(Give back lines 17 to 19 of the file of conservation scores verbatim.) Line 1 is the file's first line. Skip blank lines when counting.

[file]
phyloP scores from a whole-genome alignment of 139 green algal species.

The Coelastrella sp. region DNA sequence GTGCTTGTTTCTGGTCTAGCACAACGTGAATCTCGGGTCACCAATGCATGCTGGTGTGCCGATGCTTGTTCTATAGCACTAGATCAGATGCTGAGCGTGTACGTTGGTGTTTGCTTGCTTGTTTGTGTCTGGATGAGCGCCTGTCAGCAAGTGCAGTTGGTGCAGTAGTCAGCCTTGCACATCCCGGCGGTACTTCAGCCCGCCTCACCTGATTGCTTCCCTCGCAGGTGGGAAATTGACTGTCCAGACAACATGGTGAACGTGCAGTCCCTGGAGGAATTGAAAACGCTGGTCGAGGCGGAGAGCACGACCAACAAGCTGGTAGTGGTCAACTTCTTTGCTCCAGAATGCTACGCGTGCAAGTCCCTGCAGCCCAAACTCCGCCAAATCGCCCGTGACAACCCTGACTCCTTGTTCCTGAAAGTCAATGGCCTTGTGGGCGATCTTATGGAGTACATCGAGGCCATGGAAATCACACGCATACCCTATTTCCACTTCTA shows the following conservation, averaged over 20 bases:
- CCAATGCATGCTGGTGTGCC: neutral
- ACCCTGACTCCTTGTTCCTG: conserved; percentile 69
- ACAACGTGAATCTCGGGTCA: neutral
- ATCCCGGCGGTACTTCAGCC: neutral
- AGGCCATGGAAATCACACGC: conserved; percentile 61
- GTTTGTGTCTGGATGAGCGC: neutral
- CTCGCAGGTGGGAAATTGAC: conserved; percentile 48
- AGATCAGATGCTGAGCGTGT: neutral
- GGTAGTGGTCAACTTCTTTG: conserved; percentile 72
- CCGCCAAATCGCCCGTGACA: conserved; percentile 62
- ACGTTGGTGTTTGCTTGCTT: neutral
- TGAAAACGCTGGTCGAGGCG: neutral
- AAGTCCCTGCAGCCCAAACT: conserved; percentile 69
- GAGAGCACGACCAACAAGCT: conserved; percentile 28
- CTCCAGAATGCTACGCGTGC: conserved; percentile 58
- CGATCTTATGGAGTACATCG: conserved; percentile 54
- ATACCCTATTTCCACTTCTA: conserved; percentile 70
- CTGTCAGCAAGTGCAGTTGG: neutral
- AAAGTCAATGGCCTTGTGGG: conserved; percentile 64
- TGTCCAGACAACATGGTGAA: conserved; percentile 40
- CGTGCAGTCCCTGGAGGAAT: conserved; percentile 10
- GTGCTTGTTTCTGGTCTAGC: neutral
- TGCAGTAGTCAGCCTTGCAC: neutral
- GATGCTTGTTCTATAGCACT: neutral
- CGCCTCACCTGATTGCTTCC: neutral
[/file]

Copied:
- CTCCAGAATGCTACGCGTGC: conserved; percentile 58
- CGATCTTATGGAGTACATCG: conserved; percentile 54
- ATACCCTATTTCCACTTCTA: conserved; percentile 70